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7-Business: Monsanto fighting for market control

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TITLE:  A) Monsanto of the US buys all of Sensako
        B) Monsanto reaches deal on GM crop
SOURCE: A) Business Day, South Africa, by Louise Cook
        B) Australian Financial Review, by Cathy Bolt
           edited and sent by Agnet, Canada
DATE:   A) December 14, 2000
        B) December 15, 2000

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A) Monsanto of the US buys all of Sensako
Life science group snaps up remaining 49% of SA company

SOUTH African agricultural business Sensako became a wholly owned 
subsidiary of US life science group Monsanto yesterday. Monsanto runs a 
$66m business in SA, 40% of which is crop chemicals, 47% seed sales and the 
remainder, biotechnology. Monsanto bought out a remaining 49% shareholding 
in Sensako for an undisclosed amount after the US-listed company obtained a 
majority shareholding in Sensako last year.

The move bears out an increasing trend among local agricultural companies 
to link up with large overseas concerns to be able to survive international 
competition and operate in globalised farm markets.

Sensako, which was formed as a seed co-operative in 1959, transformed 
itself into a company two years ago. One of its key strategic decisions at 
the time was to attract overseas capital and link up with a major 
international investor with the view of remaining firmly entrenched in the 
technology race, former Sensako MD Willie Maree said. Monsanto, a world 
leader in biotechnology and the development of genetically modified seed, 
pursued the deal with Sensako as, among others, a way of bringing 
biotechnology into SA and Africa.

Monsanto has operations in another 28 African countries. Two years ago it 
introduced genetically modified maize and cotton seed for commercial 
production in SA for the first time. It had already broken into 44% of the 
genetically modified cotton seed market among small-scale black farmers in 
that time.

In January, Monsanto is set to open SA's first R5,5m seed drier in 
Lichtenburg in North West. The in-taking facility would reduce the risk of 
crop damage to the farmer and means that new improved maize cultivars would 
now be able to come off the field between 60 to 90 days earlier than before.

"The acquisition of Sensako will contribute to Monsanto's commitment to 
investing in SA agriculture and delivering state-of-the-art technology to 
farmers, enabling them to compete in the world market," Monsanto director 
Dave Westphal said. "Through total shareholding, Monsanto can now expand 
its services to SA farmers and to farmers in the whole of Africa."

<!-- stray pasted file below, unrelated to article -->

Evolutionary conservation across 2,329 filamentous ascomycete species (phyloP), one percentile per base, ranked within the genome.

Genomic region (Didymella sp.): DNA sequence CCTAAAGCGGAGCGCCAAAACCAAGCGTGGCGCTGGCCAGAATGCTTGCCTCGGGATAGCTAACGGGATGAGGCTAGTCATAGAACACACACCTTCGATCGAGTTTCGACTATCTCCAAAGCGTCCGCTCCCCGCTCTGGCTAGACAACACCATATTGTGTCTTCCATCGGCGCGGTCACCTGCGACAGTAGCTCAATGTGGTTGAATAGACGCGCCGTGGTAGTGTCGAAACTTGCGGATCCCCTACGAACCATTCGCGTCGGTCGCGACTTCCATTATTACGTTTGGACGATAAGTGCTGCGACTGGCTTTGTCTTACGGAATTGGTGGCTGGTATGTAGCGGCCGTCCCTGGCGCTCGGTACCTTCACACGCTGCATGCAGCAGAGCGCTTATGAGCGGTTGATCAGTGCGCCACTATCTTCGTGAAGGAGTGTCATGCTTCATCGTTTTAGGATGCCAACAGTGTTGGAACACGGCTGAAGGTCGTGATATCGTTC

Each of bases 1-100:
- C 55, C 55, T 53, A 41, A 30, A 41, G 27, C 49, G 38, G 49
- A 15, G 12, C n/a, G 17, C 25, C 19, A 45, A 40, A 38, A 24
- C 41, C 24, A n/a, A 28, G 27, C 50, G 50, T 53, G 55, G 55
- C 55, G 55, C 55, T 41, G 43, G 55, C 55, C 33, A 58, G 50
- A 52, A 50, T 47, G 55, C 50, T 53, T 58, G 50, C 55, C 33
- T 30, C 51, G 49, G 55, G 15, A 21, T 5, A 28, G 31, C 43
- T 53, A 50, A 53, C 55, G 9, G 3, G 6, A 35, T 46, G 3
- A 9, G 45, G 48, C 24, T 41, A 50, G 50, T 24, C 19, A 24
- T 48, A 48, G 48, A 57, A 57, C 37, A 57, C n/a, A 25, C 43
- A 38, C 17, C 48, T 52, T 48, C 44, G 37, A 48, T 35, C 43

Maree said all Sensako minority shareholders mostly farmers approved of the 
buy-out. Sensako is not listed, but the farmers obtained unlisted shares in 
Sensako when the co-operative became a company.

Westphal said Monsanto would continue to seek partnerships with 
agricultural co-operatives world wide. "In a country like SA where no white 
maize seed can be imported, it is imperative that we consistently provide a 
reliable service in terms of quality production and distribution to 

Maree was offered an as yet undisclosed senior management position in the 
new company. He said the two existing brand names, Sensako and Carnia, 
would remain unchanged and Sensako's headquarters would move from Brits to 
Johannesburg. Monsanto also recently became part of the US pharmaceutical 
company, Pharmacia. In SA, it commands 45% of the maize seed market and 
almost all of market in wheat seed.


B) Monsanto reaches deal on GM crop

Monsanto has, according to this story, struck an agreement with regulatory 
authorities to resolve an embarrassing over-planting this season of its 
pest-resistant cotton, Ingard, Australia's first genetically modified crop. 
The story says that bungle resulted in about 20,000 more hectares of Ingard 
being planted than the 165,000 ha maximum approved by the National 
Registration Authority for Agriculture and Veterinary Chemicals.

But the NRA has now agreed to Monsanto's request for a variation to the 
ceiling, raising it to 180,000ha. That follows extra steps taken by 
Monsanto to reduce a potential build-up of insect resistance to Ingard, the 
main reason for limiting the area planted to about 30 per cent of total 
cotton plantings. These include extra planting of insect refuge crops such 
as unsprayed cotton and other plants attractive to the target heliothis 
bug. Monsanto has also paid farmers to plough in several thousand hectares 
of crop to bring the area back to the new ceiling.

The story adds that though Monsanto volunteered the breach to the NRA, the 
breakdown in controls is ill-timed for those trying to rebuild community 
confidence in the regulatory system for transgenic technology. It follows 
several incidents this year when Monsanto and Aventis failed to properly 
dispose of seed and trash from field trials of GM crops.

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